Another month, another Google update.
The SEO world is all aflutter this month following another core algorithm update from Google. And that’s not the only changes they’ve been making. We’ve seen changes to review rich snippets, video search result enhancements and more. Here’s our round-up of everything you need to know from September in search-land.
Google Search September 2019 Core Algorithm Update
After lots of chatter within the SEO community, Google eventually announced a core algorithm update on 24th September. Bear in mind that Google only announces larger core updates, so we can be sure this is the biggest change to search algorithms since the June Core Update.
Core updates are the ones to look out for as, according to Google, “they typically produce some widely notable effects. Some sites may note drops or gains during them.”
Although the September 2019 Core Update was a slow burner, more and more people are now reporting fluctuations following this update – and many were positively impacted.
September 2019 Review Rich Results Update
This month, Google launched the September 2019 Review Rich Results Update. The purpose of this was to make the review snippets in search results more meaningful for users following reports that some sites were manipulating the function.
In this update, Google has limited the schema types that can generate review rich results, stating that some add little value to users. Check out the full list of supported schema here.
This update also filters out “self-serving” reviews. Google states a self-serving review is “when a review about entity A is placed on the website of entity A – either directly in their markup or via an embedded 3rd party widget”. This specifically refers to LocalBusiness and Organization schema types, when the business is seen to be controlling those reviews.
Key Moments In Videos
Google launched a cool new feature this month which allows you to jump to key moments in videos.
We now watch around 1 billion hours of video daily on YouTube alone. From how-tos to Ted Talks, product reviews and more, we love a good video. This handy little feature makes longer videos more user-friendly, breaking them down into chunks, and allowing you to skip to the bit you’re really looking for – particularly useful for longer how-to videos and presentations. The main video shows above, with the key moments listed below, so you can skip to the content you want most. Google search will provide links to the key moments based on the timestamps provided by the content creator.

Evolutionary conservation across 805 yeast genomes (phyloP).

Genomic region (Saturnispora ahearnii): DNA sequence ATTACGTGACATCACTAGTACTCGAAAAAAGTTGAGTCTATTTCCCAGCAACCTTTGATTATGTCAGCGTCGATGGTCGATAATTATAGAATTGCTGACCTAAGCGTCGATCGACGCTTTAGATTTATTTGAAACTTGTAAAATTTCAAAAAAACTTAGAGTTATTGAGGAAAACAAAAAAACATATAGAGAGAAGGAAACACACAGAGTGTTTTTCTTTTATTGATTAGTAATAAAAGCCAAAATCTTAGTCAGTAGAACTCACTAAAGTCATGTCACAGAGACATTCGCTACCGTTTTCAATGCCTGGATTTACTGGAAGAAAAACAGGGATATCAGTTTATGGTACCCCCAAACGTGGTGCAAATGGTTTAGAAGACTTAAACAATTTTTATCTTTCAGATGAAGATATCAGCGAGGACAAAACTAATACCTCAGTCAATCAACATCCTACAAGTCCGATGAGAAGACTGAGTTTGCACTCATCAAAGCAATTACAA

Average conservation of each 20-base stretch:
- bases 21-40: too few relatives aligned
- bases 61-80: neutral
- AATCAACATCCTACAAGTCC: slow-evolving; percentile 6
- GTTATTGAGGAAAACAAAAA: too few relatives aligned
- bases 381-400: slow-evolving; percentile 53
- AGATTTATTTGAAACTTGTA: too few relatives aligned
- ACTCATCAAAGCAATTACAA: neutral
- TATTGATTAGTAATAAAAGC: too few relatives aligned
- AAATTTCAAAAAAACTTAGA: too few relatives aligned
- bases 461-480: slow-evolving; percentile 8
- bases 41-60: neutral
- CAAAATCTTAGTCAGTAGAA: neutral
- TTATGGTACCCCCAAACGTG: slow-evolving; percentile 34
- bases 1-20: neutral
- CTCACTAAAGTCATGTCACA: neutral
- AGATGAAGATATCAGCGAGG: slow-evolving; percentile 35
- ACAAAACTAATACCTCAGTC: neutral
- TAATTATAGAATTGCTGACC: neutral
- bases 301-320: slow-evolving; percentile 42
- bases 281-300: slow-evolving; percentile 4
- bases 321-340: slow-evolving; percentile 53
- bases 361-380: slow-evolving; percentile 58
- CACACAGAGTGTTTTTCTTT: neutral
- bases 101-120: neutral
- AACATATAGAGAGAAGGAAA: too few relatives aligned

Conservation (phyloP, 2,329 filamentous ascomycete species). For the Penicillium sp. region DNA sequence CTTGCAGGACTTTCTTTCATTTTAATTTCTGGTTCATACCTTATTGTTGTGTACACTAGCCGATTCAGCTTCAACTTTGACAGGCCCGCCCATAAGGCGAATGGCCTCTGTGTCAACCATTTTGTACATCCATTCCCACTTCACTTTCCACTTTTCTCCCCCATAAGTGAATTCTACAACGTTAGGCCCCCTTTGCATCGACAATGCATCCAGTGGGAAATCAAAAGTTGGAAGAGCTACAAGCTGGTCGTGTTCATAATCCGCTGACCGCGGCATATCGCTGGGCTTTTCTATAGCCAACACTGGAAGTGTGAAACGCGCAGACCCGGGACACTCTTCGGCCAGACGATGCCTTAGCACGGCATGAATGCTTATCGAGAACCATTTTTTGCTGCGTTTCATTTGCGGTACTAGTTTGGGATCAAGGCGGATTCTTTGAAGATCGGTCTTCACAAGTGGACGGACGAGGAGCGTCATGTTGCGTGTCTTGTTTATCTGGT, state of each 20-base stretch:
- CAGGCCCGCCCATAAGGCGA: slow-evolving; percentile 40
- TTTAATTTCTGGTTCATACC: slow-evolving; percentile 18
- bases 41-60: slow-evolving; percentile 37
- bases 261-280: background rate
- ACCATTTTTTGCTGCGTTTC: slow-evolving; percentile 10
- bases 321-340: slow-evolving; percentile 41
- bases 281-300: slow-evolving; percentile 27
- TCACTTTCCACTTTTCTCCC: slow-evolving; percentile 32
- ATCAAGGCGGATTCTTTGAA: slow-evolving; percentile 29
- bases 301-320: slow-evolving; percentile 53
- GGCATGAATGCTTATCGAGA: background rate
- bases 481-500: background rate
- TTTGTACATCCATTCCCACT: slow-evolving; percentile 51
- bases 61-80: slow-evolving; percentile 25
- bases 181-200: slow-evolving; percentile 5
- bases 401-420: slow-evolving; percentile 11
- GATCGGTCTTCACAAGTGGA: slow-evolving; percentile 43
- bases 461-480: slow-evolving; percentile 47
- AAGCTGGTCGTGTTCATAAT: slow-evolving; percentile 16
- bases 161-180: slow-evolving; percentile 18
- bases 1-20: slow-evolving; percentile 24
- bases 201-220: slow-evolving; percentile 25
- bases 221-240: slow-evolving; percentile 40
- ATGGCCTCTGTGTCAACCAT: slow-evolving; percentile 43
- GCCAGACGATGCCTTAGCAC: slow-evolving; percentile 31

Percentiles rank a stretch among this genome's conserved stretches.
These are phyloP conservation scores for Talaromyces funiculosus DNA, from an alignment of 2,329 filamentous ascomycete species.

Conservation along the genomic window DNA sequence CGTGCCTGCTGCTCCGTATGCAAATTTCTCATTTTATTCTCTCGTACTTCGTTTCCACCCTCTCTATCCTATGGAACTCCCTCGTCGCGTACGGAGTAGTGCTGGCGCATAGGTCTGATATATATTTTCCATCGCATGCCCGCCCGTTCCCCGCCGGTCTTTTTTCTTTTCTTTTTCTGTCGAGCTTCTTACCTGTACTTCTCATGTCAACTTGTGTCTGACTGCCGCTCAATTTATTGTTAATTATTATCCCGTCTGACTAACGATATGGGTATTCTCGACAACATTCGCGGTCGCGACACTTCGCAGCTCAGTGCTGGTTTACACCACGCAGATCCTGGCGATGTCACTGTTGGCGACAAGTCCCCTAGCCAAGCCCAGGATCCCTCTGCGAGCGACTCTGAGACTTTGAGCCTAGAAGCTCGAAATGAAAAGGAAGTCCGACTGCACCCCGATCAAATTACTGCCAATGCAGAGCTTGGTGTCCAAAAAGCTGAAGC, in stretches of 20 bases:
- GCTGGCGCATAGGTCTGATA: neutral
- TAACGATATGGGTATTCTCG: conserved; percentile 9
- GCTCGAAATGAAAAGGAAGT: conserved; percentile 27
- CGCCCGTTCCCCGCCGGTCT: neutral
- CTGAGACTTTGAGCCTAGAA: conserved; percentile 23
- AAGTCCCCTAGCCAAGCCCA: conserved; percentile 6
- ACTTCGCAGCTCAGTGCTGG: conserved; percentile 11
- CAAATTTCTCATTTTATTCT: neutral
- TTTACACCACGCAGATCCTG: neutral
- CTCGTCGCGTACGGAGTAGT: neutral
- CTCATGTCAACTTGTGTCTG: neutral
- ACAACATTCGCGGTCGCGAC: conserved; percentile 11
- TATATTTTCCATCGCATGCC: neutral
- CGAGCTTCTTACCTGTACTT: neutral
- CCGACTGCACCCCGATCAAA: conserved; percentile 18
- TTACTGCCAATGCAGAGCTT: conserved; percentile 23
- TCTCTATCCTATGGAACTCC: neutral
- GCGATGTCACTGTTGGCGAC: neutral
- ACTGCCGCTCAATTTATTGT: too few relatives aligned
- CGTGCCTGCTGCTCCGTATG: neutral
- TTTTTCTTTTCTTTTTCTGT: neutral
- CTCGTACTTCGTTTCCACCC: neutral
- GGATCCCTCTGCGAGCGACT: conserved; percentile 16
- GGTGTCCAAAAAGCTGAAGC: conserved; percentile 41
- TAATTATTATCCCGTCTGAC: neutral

The “nofollow” attribute was launched in 2005 to tackle comment spam, instructing the Google bots to ignore and not follow certain links. Google has now stated that it will treat “nofollow” links as a hint rather than a rule, so they can collect data about the content, anchor text and link. According to Google, they’re missing out on valuable information that they can use to improve search results, like learning how words within links describe the content and spotting unnatural linking patterns.
In order for content creators to be more specific about the type of links they include, Google also launched 2 new attributes: rel=”sponsored” for sponsored/paid links and rel=”ugc” for user-generated content like links in comments and threads. The “nofollow” attribute can still be used, but specifically when you don’t want the link to imply an endorsement or pass on ranking credit.
Fresher Search Performance Reports
Google also announced this month that it will be providing even fresher data in your site’s search performance report. This update will allow you to see an up-to-date weekend report on a Monday (or the first working day after a public holiday), and check if your website traffic recovers much quicker following technical issues.